Friends of Alewife Reservation
Completion of the CAM004 Sewer Separation project by Cambridge marks the end of the project milestones in the current federal court order. The court schedule also requires MWRA to file an annual CSO progress report by March 16, 2016, commence a region-wide CSO performance assessment by January 2018, and complete the assessment and file an assessment report by December 2020. We expect to be working with EPA and DEP this winter and spring to scope out the performance assessment and to obtain an extension to the Charles River and Alewife Brook/Upper Mystic CSO variances for another 3-year period, to 2019. I expect there will be a public comment period and public hearing on these this summer.
As for the Huron/Concord stormwater flows now draining to the Alewife Wetland instead of flowing into the sewer system, Cambridge performed a rigorous water quality testing program to ensure the absence of sanitary contamination in the stormwater. Cambridge also has installed measures, including grit chambers in the storm drain system and the forebay ahead of the wetland, to control stormwater sediments from entering the wetland. It will take some time to monitor long-term changes, both in the wetland and in the Little Alewife Brook.
Some of us involved would like to know how to trace the Little River water quality projected improvements, during such a tightly required federal assessment schedule as you present for MWRA through 2019.
Public Hearings and continuous information are critical to this process. If you are saying leave us alone until 2019, and we'll do our best but a low water quality status may still be with us in Little River, but Variance could delay critical clean up, as we lose animals at the storm water wetland and sewage is still heavy in Little River from Belmont and Cambridge (?). When will the 85 percent improvement happen? I don't ;think you will find a willing public that will feel comfortable with major cleanup delays in our sphere of influence as environmental minded groups, neighbors and visitors.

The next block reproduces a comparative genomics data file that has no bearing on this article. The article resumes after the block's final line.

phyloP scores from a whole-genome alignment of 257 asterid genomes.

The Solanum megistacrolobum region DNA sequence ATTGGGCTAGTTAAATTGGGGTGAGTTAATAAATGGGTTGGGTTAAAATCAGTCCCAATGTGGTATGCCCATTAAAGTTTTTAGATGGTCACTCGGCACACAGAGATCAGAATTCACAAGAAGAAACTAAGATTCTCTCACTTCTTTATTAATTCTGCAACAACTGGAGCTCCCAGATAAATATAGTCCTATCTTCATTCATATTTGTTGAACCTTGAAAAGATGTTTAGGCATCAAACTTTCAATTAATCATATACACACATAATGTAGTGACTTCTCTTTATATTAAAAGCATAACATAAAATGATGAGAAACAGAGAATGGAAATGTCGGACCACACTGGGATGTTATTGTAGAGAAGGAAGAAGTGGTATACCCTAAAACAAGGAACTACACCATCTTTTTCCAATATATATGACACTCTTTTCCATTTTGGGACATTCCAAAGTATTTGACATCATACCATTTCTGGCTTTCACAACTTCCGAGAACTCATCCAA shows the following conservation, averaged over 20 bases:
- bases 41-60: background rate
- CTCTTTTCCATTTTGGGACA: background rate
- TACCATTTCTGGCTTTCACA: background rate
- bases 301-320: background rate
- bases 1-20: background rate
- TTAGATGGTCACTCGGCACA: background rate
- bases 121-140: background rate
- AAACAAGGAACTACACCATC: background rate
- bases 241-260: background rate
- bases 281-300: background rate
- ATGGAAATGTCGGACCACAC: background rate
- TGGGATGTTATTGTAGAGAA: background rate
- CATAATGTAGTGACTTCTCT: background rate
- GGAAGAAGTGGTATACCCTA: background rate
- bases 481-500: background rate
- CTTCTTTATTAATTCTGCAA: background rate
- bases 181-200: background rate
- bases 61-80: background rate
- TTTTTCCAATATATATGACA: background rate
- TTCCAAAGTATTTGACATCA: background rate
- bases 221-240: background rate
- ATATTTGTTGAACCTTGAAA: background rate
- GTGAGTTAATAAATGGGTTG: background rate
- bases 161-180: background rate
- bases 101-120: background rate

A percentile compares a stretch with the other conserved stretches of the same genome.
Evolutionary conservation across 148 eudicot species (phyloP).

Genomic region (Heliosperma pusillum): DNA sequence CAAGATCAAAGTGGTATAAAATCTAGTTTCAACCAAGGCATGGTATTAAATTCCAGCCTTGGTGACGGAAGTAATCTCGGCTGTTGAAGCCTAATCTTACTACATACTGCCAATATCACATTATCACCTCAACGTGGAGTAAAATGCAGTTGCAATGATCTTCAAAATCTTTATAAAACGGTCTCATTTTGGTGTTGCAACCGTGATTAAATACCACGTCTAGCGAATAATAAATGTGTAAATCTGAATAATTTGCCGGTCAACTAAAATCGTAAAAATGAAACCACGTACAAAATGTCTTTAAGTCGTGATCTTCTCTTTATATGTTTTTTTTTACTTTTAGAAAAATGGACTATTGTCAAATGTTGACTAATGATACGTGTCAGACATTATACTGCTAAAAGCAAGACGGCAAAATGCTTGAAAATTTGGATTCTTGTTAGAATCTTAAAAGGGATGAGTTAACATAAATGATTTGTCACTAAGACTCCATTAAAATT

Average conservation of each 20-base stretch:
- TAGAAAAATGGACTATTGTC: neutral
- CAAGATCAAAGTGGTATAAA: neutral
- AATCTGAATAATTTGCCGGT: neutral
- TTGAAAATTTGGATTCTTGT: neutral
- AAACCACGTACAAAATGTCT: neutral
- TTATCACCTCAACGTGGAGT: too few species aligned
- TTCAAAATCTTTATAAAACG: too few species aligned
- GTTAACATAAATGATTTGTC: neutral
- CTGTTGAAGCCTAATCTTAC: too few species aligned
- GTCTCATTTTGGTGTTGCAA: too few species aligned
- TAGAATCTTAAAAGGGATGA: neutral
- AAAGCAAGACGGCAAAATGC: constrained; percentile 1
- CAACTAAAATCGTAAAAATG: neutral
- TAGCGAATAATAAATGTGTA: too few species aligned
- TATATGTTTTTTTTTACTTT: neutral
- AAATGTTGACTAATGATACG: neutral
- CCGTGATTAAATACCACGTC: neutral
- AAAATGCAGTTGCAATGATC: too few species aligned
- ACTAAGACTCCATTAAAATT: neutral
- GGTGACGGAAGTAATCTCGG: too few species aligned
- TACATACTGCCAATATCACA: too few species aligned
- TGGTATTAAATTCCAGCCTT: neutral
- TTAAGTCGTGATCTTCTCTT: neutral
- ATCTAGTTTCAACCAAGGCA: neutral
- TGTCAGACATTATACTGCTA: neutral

Please let us know the 9 points of concern which require full federal assessment while this federal Variance or 2 or 3 variances allow much extended time to delay critical environmental protection goals of this watershed.
Congratulations on the 15 year successful CSO separation at Fresh Pond Rotary which will improve water discharge to the Forebay, and also the elimination of 004 to LIttle River we are told. (verified after your testing for a while). You well explained that the storm water wetland at the forebay on Cambridge Park Drive will receive regular flows from Fresh Pond separated storm water which have brand new "grit pits" and "catch basins" to remove sediments.
We know of no other storm water/sewage outfalls on LIttle River, except cam002 adjacent to Little River Alewife T car access bridge from Route 2, and cam401 close to Passenger Pickup across the street at west end of pharmaceutical garage where storm water and some CSO's will continue, but on much smaller scale now that the CSO has been shut off at Fresh Pond; and from back flow high rain/snow water events. Perhaps there will be no sewage from the newly created cam401, but do not know that.